In the employment tribunal, unfair dismissal claims are perhaps the most common type of claim. Unfair dismissal is where you are dismissed with an unfair procedure or for an unfair reason.
It could also be where you resign because of certain conduct from your employer (constructive dismissal) – lawyers have a legal term describing this conduct, which is “breach of trust and confidence” – see our other article for further details.
If you win, you can be given a sum of money (“basic award”) to recognise the unfair way in you lost your job. This is worked out like statutory redundancy pay (roughly £500 for each year of your employment). You are entitled to compensation for your reasonable loss of income since you were dismissed. Finally, in certain circumstances, you can be given your job back (“reinstatement”). You are asked on your employment tribunal claim form whether you want your job back and we advise employees to say yes, as a negotiating point.
You should also ask for around £300 to recognise “loss of statutory rights” – the need to build up two years’ job continuity again to receive legal protection in a new job.
Employment tribunal procedure is to decide the unfair dismissal compensation after the hearing has ended.
You will need to minimise your losses by claiming benefits and seeking a new job. So be prepared to show that your loss of income is all the employer’s fault rather than your fault in not looking for a new job actively enough. Claimants who win the most compensation are those who turn up with a folder full of job applications and adverts showing the state of the job market, being able to explain why they didn’t apply for jobs that look suitable. You will be asked long before the hearing to send to the employment tribunal a schedule of loss which sets out the compensation you seek.
Employment tribunal rules require the judge to listen to the employer, who may ask for your unfair dismissal compensation to be reduced because of these reasons:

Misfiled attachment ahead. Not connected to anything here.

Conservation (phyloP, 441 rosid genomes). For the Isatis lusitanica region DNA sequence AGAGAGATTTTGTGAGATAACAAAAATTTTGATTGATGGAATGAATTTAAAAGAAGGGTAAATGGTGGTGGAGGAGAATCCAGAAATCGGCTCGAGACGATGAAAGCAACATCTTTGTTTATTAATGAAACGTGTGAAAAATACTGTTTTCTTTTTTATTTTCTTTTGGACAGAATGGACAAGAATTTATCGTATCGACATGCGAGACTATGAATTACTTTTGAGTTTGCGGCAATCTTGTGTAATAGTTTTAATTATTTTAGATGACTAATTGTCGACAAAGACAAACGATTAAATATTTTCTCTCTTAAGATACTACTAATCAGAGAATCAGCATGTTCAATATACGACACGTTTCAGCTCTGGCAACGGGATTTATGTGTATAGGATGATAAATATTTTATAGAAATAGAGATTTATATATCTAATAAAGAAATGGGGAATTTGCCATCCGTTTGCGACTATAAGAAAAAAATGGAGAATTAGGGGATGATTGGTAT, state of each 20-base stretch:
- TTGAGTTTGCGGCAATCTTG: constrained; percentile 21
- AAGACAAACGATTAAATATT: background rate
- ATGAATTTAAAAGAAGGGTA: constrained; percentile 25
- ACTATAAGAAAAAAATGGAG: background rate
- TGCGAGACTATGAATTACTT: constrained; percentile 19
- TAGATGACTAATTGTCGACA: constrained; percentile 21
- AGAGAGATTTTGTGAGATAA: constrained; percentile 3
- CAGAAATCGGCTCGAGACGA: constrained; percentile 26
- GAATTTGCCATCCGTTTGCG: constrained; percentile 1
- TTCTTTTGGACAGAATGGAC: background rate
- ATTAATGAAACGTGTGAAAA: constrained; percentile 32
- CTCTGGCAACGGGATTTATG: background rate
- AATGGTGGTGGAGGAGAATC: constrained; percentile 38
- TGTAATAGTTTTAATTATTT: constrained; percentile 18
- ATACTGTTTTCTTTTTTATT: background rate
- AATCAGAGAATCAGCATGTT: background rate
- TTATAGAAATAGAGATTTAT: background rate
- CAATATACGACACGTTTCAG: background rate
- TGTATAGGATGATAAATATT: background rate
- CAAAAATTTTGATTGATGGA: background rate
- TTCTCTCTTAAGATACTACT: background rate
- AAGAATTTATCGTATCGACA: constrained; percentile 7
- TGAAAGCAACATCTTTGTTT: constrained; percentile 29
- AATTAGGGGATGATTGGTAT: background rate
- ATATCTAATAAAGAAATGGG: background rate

- You didn’t appeal the dismissal
- You didn’t raise a grievance before resigning
- It was partly your fault that you were dismissed (for example you didn’t defend yourself well at a disciplinary, or you had committed misconduct)
- You would have been dismissed soon anyway (because of your conduct or for redundancy)
- You didn’t minimise your lost income by looking hard enough for a new job
- It would not be fair for some other reason to fully compensate you
If you were sacked without notice and got a new job in your notice period, your compensation is not reduced by your new income in your notice period. But where you resign, constructive dismissal compensation is reduced by this.
If you had a pension with your old employer, you should be compensated for losing it. If it was an ordinary pension, this means giving you an amount of money which, if invested, will produce what your employer’s contributions would have produced on retirement. If it was a final salary scheme, your losses are more complicated and there is a free book endorsed by the government called Compensation for loss of pension rights: employment tribunals which shows you how to do it.
In most cases there are upper limits on compensation for lost income, being around £75,000 or a year’s salary (whichever is lower). But most employment tribunal awards are far, far lower, in fact below £10,000.
Don’t forget that when you lose a job, you don’t just lose your salary and pension. Employment tribunal compensation can also include:
- Lost pay rises and bonuses
- Extra travelling costs in your new job
- Company car
- Private health insurance
- Death in service insurance
- Right to use a laptop etc for personal use
It surprises employees to learn that they can’t be compensated for injury to feelings because of how they were dismissed or the loss of enjoyment of their old job.
Employment solicitors will help you to maximise compensation in various ways if you are in this position and we have an article on this topic here.